Second, you are right. If it is a private network, or no network at all, you do not need a domain name. But you will still need the name to resolve, via DNS or via /etc/hosts files.

Example: Two computers, "Barbie" and "Ken" are on a private network together. Barbie is at 10.0.0.1, and Ken is at 10.0.0.2.

Obviously, in order for Barbie to reach Ken, applications must either use the 10.0.0.2 IP address, or resolve "Ken" to 10.0.0.2.

What is not quite so clear is that Barbie needs to know it is at 10.0.0.1. This is done through the resolver, which points to DNS server(s), or to the /etc/hosts file, or to both -- in the order you choose. See the resolv.conf(5) man page.

There are many network applications that look up their host name (fully qualified -- meaning including the domain name if there is one) to figure out their own IP address.

You can change your hostname (and domain name) at any time. It's in the /etc/hostname file. See the hostname(5) man page. But what you put in /etc/hosts or in your DNS server configurations should match it.

Both Barbie and Ken need to be able to resolve each other's IP addresses. But they also need to be able to resolve their own.
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Old 9th December 2010
jackthechemist jackthechemist is offline
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Huh...well that's starting to make MUCH more sense now!

Thank you!

(I'm still not sure which mechanism is responsible for ensuring hosts share and learn the host/domain names of other hosts in a LAN--likely some type of ARP protocol methinks--but that I can discover myself.)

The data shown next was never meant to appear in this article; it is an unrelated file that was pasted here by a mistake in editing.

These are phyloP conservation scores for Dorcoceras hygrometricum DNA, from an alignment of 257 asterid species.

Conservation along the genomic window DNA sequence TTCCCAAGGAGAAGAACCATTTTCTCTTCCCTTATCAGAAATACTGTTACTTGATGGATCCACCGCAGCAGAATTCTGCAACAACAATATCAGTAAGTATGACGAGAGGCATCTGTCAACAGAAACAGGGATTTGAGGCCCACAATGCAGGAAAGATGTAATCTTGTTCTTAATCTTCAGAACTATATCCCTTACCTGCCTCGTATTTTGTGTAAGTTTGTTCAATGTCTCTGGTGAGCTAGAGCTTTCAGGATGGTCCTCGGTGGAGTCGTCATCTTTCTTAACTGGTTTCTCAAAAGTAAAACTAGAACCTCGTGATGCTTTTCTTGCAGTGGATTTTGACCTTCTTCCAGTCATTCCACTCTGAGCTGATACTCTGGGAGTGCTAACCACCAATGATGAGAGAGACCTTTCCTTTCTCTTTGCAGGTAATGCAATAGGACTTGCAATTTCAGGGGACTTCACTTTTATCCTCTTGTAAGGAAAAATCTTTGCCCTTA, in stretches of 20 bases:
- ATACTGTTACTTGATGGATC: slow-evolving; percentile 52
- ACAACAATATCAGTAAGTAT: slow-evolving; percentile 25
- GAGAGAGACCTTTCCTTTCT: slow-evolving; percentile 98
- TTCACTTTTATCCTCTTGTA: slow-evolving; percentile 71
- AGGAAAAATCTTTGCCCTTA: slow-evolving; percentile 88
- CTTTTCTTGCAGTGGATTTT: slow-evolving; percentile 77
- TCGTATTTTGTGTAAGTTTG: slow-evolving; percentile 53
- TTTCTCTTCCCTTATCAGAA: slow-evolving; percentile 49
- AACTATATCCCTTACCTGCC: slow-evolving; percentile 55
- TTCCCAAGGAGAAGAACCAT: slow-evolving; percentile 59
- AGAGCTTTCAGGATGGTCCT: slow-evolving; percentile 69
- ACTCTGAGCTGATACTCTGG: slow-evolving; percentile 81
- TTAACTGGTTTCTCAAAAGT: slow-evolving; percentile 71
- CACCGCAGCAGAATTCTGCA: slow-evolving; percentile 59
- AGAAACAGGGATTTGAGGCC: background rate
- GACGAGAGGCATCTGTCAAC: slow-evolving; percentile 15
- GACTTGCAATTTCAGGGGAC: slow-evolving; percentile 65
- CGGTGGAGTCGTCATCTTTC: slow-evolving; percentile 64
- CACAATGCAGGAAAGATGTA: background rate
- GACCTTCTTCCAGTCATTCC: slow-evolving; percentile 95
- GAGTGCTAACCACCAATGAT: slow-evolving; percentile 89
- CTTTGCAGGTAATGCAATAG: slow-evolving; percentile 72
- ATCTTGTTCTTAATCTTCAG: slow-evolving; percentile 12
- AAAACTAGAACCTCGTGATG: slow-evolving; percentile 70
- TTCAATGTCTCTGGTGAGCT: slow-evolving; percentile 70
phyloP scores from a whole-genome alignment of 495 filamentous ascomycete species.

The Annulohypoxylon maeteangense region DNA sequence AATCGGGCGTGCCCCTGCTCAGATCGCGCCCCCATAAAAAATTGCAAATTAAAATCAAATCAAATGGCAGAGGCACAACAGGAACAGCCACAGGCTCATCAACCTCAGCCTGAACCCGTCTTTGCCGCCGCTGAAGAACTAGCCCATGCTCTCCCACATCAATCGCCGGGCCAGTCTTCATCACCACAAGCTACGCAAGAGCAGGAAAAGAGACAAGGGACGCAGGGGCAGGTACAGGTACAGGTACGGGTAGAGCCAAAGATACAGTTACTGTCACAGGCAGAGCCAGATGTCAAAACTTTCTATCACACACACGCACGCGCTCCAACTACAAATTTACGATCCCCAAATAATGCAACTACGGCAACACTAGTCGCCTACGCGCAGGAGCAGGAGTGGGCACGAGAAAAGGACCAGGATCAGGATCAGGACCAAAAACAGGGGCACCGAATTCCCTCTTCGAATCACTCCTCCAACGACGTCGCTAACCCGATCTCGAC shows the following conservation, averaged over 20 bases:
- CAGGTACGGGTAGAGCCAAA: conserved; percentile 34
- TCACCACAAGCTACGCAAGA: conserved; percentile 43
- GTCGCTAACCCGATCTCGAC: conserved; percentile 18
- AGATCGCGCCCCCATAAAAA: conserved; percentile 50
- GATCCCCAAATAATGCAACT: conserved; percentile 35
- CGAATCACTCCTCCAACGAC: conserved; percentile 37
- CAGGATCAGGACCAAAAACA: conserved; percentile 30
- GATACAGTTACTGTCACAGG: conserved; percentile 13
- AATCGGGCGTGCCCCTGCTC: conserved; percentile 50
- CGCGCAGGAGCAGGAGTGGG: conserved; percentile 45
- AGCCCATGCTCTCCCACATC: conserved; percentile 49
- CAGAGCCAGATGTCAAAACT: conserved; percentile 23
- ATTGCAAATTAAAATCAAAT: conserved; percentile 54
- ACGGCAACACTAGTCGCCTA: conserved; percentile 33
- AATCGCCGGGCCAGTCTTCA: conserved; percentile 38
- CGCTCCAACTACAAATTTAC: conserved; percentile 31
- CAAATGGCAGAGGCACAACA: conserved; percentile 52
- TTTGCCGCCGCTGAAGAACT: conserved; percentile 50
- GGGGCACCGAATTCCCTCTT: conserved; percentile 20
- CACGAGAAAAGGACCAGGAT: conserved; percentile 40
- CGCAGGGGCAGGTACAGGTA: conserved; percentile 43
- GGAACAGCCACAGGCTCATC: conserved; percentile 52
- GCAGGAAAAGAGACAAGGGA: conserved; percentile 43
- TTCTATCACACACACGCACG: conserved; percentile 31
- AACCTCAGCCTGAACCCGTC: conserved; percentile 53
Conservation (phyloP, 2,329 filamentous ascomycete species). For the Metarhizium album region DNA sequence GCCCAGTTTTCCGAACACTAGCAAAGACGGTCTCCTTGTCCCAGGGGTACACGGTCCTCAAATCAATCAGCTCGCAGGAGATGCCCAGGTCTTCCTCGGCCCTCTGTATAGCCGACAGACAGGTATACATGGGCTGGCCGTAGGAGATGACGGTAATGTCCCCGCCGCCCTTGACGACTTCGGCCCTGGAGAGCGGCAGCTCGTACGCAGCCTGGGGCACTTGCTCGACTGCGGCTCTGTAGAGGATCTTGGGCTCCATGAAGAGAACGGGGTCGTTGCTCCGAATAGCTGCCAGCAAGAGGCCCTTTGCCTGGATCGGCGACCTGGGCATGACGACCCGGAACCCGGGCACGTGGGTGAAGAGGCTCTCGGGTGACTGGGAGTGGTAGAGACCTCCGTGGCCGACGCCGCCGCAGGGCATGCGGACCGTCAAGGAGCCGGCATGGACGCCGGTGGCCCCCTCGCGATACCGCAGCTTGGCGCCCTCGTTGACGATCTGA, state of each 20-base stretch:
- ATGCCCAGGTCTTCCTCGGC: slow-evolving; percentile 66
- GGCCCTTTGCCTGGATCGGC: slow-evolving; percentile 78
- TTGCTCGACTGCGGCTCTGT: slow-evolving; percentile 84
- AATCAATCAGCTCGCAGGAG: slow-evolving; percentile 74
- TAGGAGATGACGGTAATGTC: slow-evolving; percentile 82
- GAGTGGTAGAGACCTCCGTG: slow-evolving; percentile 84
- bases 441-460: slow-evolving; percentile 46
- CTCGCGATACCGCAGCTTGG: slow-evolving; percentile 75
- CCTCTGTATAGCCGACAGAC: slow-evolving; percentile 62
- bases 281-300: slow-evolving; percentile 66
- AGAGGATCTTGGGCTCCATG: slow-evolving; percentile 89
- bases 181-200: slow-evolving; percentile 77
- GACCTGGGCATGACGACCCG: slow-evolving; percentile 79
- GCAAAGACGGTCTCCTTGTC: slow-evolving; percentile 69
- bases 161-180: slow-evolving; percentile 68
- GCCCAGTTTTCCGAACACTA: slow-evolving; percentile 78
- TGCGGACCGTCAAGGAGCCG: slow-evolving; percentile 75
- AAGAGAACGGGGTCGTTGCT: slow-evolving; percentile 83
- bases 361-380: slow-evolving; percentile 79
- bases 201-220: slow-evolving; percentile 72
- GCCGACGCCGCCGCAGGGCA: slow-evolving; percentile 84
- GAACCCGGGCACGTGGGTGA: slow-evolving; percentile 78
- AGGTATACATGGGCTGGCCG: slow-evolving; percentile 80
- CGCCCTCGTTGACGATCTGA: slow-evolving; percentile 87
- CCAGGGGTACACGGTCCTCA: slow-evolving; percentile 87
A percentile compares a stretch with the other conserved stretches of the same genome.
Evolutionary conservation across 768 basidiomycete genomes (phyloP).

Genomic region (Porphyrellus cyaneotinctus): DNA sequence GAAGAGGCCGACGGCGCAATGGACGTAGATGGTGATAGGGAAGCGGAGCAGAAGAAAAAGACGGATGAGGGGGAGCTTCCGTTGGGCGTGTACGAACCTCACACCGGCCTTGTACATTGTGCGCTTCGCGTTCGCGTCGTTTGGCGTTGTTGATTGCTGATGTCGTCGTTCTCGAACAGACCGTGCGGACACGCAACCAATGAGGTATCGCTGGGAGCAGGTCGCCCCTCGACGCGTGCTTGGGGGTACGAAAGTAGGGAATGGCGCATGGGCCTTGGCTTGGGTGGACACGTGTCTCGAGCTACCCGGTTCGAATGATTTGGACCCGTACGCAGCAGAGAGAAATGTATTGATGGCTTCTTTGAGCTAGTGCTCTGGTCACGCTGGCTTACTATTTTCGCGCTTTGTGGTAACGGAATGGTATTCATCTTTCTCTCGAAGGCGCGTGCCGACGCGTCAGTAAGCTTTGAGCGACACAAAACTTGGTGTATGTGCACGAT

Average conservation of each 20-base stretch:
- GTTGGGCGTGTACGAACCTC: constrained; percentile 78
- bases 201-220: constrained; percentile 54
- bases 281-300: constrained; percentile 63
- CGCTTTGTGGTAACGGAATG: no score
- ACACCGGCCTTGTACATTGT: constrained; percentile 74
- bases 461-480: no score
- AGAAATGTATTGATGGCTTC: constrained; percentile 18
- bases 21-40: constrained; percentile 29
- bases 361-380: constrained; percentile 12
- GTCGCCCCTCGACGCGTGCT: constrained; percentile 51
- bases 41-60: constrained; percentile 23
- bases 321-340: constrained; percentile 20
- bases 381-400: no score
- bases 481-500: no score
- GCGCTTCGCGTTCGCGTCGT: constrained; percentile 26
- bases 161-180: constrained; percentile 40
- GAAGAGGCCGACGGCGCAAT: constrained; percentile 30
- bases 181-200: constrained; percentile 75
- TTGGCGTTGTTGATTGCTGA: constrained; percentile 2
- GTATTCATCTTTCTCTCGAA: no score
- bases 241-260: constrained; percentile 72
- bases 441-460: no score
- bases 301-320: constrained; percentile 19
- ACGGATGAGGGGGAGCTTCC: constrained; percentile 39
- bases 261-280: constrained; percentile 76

One last lingering obscurity remains...while it makes perfect sense on a scale as large as the Internet, is there any practical reason for hosts in small LANs to have domain names???

(lol, that last question was 20 lines long before I condensed it :P)

***Comon people, don't make jggimi answer ALL the questions!***

Jack
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Old 9th December 2010
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Quote:
Originally Posted by jackthechemist View Post
...is there any practical reason for hosts in small LANs to have domain names???
For communication between hosts, one would need to identify other hosts by IP address unless the hosts file is appropriately configured or a DNS server is in place. While the technically oriented can remember a number of hosts numerically, most people can better deal with descriptive names.
Quote:
***Comon people, don't make jggimi answer ALL the questions!***
You are making the assumption that this site has members who can answer questions live as they are posted. This isn't always true; in fact, it is rarely the case. Most members can only check once or twice a day which means that any questions asked are much more likely of getting an answer sometime within 24 hours, not within minutes.
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Old 9th December 2010
BSDfan666 BSDfan666 is offline
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There is no automatic propagation of host names, as has been repeated several times.

During installation when you specify your hostname as "bilbo" no other system is made aware of this name, systems on your internal network must list this hostname in their /etc/hosts file or it must be added to a local resolver.. for example your router might intercept requests for "shire.middleearth" and if "bilbo" is known it would return the IP.

Before the existence of DNS servers all known host/domain names were distributed in a large /etc/hosts file, "hosts" were publicly addressable on the Internet as part of a "domain", for example a university or college.

Also, I'd recommend not using underslashes as part of a host or domain name as their violation of the RFC specifications (..which you may wish to read), basically just avoid choosing a domain name that is on the public Internet, as you'll be unable to reach them.